What’s even more impressive is the story, as that’s not something gamers flock to a platformer for. Celeste centers around Madeline as she climbs a fictionalized version of Mt. Celeste that serves as a nuanced metaphor for overcoming her inner demons and insecurities. It’s arguably one of the most emotionally rewarding stories one can find in a platforming video game.
Cuphead might be one of the most iconic modern indie games, as developer Studio MDHR put together an incredibly endearing and addictive gameplay loop and experience. Taking a page aesthetically from the cartoons of the 1920s and 30s — as well as the rise of the Jazz Age — Cuphead succeeds right out of the gate in being a visually striking and memorable game.
It’s equally as strong of a showcase on the gameplay front, as its run-and-gun mechanics are simple to grasp yet are engaging and challenging. Likewise, it’s a brilliant showcase of how great and rewarding couch co-op gameplay can be in the modern age of gaming.
What Remains Of Edith Finch
As far as interactive and cinematic experiences go within the video game medium as an art form, What Remains of Edith Finch is a game that will likely stay with players long after its brief runtime. It’s a game that’s difficult to describe on more than one level, as part of describing it would spoil the narrative — and this is a game that shouldn’t be spoiled. On the other hand, it can also be a difficult game to discuss for how deeply resonating its dark, real-world themes are.
What Remains of Edith Finch sees the player take on the role of the titular member of the Finch family as she revisits the strange childhood home that she perceives to be cursed. Giant Sparrow’s game only lasts a few hours, but that’s all it needs for its ingenious game design, unforgettable presentation, and emotionally gripping story to take hold.
Developer ZA/UM’s Disco Elysium helped contribute to the resurgence of the CRPG subgenre — on top of being one of the finest modern RPGs in general. It follows the story of an amnesiac detective trying to solve a murder case on top of discovering the mystery of his past. The world has elements of fantasy and is set in a sort of political dystopia.
Unlike most RPGs nowadays, Disco Elysium makes the bold creative choice to make a game that revolves around no combat. Instead, it heavily uses dialogue and leveling up the protagonist’s characteristics as stats. Regardless, Disco Elysium succeeds in being one of the most captivating and creative RPGs, with many ways to tackle a playthrough complemented by witty, poignant meta-humor.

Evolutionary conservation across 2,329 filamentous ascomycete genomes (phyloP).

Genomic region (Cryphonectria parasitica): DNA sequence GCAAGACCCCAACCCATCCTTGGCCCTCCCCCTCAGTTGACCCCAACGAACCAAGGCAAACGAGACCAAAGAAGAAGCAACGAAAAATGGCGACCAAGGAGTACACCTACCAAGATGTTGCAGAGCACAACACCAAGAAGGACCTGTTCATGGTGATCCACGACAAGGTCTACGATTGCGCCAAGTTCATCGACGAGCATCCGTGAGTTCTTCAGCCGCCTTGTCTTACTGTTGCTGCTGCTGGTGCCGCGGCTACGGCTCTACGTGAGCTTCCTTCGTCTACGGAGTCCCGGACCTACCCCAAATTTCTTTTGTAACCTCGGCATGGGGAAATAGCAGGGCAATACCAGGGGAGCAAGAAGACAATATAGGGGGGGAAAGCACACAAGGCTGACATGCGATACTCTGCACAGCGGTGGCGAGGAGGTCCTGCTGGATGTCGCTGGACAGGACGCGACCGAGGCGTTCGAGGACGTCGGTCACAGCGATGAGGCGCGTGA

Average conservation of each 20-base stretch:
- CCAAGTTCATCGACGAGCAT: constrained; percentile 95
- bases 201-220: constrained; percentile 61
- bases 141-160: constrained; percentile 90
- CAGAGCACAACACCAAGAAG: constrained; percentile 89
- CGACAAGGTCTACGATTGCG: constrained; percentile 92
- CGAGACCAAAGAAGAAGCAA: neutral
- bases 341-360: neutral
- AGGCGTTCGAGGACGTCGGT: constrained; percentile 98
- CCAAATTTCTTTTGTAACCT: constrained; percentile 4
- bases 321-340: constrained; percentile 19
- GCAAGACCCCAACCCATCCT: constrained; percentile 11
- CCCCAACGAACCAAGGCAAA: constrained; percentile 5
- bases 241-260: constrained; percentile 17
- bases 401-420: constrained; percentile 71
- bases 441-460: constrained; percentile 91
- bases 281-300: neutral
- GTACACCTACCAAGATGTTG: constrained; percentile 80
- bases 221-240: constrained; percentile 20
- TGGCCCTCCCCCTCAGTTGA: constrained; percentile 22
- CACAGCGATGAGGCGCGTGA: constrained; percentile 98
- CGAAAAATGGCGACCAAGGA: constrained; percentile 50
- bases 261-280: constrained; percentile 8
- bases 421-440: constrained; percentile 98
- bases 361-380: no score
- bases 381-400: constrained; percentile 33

Built on the inspiration behind the classic Metroid and Castlevania franchises — and the subgenre they spawned — developer Team Cherry made Hollow Knight into a game that can proudly stand alongside its Metroidvania progenitors. Hollow Knight has players control the titular insectoid Knight as he traverses Hollownest, a land of other anthropomorphic bugs and insects that’s fallen victim to disease.
The world has stunning art direction to it and expresses a melancholy sense of beauty that makes it a joy to explore. It features a subtle but no less nuanced story filled with worldbuilding not unlike FromSoftware’s Souls-like RPGs and combines it with exhilaratingly tense combat and platforming mechanics.
2020 was a big year for gaming since both Sony and Microsoft’s new-gen consoles made their debut, but Supergiant Games’ Hades managed to compel gamers to take notice. The game is set against the backdrop of Greek mythology with an original story, and a story that manages to be just as engrossing and immersive as its high-octane roguelike combat.
That’s quite a feat for a game of this genre, as roguelike games tend to intentionally put storytelling in the back seat. Voice acting, stylish art direction, and character-driven narratives make dying and going back to the hub world grip gamers’ intrigue. And that’s especially so, considering the addictive gameplay during Hades‘ dungeon runs makes death a key element to success.